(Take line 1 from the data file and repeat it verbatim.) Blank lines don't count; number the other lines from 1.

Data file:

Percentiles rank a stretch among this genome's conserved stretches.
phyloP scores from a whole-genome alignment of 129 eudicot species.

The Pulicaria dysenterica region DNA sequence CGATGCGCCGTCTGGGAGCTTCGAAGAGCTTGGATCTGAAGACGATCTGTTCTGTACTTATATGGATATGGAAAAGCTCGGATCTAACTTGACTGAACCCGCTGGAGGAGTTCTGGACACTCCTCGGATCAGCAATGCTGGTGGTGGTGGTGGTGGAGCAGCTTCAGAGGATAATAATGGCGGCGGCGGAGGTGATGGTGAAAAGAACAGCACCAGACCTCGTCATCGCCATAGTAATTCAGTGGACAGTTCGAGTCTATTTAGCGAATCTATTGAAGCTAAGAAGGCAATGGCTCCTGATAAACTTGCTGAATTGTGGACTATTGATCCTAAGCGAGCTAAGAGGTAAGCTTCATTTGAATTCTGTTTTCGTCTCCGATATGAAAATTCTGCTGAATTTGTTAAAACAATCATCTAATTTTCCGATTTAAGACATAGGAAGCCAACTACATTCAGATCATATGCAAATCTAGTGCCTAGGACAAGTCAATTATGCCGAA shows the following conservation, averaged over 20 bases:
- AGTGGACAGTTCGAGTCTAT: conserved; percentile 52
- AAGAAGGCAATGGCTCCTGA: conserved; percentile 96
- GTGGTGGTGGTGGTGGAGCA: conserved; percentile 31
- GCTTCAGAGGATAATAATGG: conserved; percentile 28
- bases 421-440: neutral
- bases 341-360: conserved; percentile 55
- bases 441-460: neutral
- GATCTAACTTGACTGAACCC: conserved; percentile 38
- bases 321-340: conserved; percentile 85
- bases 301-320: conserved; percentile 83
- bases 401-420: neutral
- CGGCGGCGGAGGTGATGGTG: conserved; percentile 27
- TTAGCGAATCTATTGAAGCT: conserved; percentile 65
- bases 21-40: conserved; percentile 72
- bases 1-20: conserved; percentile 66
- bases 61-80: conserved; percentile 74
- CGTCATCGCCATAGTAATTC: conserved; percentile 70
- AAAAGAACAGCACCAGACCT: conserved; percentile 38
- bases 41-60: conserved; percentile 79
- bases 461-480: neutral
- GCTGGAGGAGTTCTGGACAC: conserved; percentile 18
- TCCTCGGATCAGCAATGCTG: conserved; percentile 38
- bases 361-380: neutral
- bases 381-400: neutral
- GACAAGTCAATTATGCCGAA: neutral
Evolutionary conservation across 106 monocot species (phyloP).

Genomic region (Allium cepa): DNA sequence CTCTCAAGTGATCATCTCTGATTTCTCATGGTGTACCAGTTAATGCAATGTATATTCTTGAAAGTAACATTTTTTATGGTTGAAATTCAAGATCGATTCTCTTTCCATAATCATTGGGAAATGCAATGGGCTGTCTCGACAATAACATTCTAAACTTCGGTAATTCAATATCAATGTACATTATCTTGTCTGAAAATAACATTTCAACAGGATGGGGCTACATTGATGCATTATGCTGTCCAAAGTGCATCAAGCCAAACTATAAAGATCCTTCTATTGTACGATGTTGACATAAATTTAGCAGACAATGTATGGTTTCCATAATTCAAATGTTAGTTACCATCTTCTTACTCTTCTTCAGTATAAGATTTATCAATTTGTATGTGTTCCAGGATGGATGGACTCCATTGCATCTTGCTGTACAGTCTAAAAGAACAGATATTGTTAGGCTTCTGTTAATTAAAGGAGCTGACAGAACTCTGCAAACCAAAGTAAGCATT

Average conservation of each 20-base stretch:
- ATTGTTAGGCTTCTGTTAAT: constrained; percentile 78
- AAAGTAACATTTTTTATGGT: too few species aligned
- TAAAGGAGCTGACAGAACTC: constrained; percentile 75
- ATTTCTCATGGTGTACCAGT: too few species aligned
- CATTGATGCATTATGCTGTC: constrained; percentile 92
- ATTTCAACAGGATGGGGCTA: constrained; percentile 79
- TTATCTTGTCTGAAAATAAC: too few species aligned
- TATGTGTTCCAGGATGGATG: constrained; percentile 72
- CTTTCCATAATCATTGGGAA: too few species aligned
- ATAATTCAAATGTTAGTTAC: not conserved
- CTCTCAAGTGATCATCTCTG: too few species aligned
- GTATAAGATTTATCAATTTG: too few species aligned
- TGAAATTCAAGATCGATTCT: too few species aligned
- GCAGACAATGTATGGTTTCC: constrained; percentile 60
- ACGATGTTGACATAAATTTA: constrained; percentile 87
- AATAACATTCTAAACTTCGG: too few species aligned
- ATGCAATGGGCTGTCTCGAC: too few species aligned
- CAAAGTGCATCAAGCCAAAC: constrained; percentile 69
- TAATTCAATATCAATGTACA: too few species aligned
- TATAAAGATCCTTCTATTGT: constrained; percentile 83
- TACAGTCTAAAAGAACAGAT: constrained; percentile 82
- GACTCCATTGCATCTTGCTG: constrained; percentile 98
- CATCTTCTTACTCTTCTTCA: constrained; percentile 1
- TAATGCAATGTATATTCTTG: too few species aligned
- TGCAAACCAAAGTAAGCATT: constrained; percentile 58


Percentiles rank a stretch among this genome's conserved stretches.